Mail has a built-in spam filter and the same filtering/rules capabilities of Outlook 2004. I've found that the spam filter in Mail is at least on par with that of Outlook 2004, if not a bit better. So far, I've been pretty pleased with it; although, there have been a few false positives that I've encountered when the filter is set to the most aggressive settings.

It's very easy to get a good set of rules set up and running in Mail - the process is even simpler than Outlook and it's quite easy to prioritize rules as well as have certain rules stop processing other rules after they've completed. Overall, I'd say the application is just as powerful as Outlook as an email client, but noticeably faster.

Most importantly, all of the little things that I appreciated about Outlook were also present in Mail. Start typing someone's name/email address to which you've sent email in the past or whose name already appears in your address book and autocomplete will bring up a list of addresses that match what you've already typed. While this feature has been in Outlook for a while, what's important here is that I didn't find any of the little gems of Outlook to be absent in Mail, which means a lot for a die-hard Windows user in order to feel comfortable under OS X.

The one issue that I had with Mail when I first started using it was that there was no way to directly import an Outlook pst file into the application. There are ways around this, such as exporting your Outlook mail to another format, then importing them into another client supported by Mail, and then exporting again before finally importing into Mail. But, I decided to not deal with that and just started my mailbox over from scratch. It took me a while to get enough emails accumulated in the application before I could truly pass judgment on it, but now that I have, it gets my stamp of approval.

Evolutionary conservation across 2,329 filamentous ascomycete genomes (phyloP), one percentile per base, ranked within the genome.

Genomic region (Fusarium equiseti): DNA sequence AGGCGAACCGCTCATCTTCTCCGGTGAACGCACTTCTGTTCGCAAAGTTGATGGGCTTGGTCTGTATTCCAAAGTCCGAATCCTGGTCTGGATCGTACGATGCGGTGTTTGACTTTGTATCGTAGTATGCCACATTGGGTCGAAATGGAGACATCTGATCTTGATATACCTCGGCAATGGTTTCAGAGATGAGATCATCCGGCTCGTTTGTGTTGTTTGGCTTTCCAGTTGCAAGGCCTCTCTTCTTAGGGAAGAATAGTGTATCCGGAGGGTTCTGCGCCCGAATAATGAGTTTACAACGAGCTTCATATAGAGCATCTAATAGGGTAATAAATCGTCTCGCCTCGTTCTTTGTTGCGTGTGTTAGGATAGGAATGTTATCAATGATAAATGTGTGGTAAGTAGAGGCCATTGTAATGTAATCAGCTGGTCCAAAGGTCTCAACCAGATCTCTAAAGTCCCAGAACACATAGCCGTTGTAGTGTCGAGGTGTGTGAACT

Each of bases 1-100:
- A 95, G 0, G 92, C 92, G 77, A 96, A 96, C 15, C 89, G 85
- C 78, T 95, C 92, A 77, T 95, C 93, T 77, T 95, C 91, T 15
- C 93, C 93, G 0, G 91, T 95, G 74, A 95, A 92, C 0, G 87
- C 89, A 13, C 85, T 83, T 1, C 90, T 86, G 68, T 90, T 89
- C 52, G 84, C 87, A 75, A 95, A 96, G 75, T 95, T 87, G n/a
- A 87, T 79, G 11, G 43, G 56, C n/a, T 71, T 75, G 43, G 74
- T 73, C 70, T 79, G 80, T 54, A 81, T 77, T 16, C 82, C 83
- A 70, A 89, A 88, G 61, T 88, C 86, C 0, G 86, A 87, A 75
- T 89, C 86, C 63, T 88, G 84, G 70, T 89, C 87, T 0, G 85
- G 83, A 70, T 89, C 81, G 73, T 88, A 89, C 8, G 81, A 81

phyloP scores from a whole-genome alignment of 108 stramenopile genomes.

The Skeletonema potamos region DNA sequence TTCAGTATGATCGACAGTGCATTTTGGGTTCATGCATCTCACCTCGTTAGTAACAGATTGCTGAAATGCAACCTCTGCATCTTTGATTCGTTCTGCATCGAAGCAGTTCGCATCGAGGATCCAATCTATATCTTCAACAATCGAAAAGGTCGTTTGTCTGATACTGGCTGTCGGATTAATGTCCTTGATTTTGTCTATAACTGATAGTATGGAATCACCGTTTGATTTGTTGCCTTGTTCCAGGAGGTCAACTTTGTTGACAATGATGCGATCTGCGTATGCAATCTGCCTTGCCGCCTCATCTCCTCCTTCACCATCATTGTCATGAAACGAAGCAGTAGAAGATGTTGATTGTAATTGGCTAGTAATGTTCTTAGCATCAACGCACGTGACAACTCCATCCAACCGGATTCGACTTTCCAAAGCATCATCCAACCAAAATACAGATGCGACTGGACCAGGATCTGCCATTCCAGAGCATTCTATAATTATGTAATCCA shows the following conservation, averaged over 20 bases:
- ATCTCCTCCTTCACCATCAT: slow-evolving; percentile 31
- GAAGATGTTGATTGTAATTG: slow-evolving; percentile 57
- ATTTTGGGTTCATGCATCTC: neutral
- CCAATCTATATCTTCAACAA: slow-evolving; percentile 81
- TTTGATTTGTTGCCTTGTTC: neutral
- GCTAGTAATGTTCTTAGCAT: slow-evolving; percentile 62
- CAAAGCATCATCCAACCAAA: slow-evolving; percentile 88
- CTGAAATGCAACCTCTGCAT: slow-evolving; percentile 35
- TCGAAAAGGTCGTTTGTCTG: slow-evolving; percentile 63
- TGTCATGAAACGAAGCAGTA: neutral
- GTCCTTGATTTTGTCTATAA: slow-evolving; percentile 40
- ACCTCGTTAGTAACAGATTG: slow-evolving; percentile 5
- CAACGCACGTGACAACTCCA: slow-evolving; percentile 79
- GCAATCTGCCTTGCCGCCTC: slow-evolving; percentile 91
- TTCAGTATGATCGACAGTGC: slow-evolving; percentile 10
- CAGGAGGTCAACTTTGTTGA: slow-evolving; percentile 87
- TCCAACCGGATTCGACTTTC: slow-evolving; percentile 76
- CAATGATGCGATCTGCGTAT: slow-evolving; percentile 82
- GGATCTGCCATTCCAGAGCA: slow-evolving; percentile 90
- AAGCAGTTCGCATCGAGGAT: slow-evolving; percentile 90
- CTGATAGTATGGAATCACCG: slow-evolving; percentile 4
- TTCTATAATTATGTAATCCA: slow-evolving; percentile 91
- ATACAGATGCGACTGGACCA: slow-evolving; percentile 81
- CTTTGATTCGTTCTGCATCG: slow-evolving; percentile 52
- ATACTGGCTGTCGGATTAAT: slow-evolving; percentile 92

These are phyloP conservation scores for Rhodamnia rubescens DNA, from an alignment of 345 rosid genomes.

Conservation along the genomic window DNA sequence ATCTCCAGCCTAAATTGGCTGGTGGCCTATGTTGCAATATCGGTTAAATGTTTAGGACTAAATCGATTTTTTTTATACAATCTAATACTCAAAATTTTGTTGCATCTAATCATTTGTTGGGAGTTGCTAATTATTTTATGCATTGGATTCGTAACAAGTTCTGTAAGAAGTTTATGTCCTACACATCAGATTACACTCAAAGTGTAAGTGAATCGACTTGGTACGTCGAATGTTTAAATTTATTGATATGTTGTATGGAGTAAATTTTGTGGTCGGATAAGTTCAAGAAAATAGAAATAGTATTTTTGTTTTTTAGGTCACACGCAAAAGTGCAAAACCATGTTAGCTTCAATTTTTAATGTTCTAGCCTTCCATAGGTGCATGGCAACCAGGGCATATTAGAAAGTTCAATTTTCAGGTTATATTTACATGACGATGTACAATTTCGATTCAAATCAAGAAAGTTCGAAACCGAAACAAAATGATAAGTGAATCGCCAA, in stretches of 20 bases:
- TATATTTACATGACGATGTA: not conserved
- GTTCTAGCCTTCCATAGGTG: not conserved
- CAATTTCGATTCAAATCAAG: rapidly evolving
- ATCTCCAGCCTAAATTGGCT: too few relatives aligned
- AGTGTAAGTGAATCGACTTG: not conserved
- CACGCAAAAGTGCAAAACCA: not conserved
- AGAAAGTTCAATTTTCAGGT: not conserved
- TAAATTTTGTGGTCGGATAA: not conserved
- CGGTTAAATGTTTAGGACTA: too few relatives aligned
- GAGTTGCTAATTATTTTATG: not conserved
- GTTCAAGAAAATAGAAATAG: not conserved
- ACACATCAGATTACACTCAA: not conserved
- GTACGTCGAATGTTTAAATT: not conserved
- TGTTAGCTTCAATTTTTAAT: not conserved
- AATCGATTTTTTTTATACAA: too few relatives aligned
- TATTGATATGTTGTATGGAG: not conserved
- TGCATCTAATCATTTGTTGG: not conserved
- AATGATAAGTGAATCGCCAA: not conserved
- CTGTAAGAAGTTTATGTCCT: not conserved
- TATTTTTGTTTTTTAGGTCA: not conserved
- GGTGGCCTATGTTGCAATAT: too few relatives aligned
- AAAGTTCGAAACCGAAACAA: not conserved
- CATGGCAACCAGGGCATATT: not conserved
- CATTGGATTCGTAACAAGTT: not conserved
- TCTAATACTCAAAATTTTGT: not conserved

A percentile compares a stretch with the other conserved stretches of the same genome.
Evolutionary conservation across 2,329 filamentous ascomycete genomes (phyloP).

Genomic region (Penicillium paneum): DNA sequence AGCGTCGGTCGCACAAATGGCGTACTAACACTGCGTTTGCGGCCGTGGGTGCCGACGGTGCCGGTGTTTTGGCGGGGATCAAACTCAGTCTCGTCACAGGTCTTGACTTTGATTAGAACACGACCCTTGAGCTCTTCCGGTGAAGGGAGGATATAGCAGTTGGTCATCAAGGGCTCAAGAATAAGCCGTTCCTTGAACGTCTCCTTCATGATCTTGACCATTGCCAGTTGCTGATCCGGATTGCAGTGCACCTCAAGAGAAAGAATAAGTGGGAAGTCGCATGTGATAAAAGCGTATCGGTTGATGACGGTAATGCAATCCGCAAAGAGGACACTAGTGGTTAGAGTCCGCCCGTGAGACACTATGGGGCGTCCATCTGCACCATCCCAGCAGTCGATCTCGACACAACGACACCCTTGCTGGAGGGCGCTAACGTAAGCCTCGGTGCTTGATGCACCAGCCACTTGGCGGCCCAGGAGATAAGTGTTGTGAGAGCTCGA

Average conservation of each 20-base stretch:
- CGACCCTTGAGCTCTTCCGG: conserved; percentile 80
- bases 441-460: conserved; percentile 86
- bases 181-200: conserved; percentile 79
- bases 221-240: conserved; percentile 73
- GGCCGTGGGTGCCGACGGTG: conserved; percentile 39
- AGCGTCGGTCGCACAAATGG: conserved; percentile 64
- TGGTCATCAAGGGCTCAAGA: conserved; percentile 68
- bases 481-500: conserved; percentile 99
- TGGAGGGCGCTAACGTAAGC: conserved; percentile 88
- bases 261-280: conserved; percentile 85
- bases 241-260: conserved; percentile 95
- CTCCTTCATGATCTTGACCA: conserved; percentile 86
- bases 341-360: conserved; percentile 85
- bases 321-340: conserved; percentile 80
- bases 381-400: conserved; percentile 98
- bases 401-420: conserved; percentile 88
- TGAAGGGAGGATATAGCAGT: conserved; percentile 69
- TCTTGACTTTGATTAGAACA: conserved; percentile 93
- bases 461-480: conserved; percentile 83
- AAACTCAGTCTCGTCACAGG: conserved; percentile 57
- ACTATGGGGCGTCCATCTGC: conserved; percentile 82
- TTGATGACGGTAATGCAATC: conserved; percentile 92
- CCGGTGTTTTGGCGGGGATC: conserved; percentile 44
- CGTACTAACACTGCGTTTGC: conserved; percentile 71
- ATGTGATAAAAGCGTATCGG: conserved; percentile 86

Stability is another aspect of Mail that I have been pleased with, but the application isn't totally rock solid. Out of all of the apps on OS X, I've probably had Mail crash on me more times than the rest, but considering that I haven't had too many crashes under OS X in general, that's not too bad. None of the crashes have ever been detrimental to any of my mailboxes; all of my data always remained intact, but just as is the case with any crash, they've always been annoying. I would say the number of times that Mail has crashed on me would be similar to the number of times that Outlook 2004 crashed on me, maybe a little less.

In the end, I'd say the best way to summarize Mail is that it's nice to see a good, fast, robust email client finally included with the OS for free.

Applications under OS X iCalendar


View All Comments

  • vladik007 - Thursday, March 31, 2005 - link

    " highly paid Windows admin / Cisco Engineer "

    geeez ... new low bottom.
  • MarshallG - Monday, February 28, 2005 - link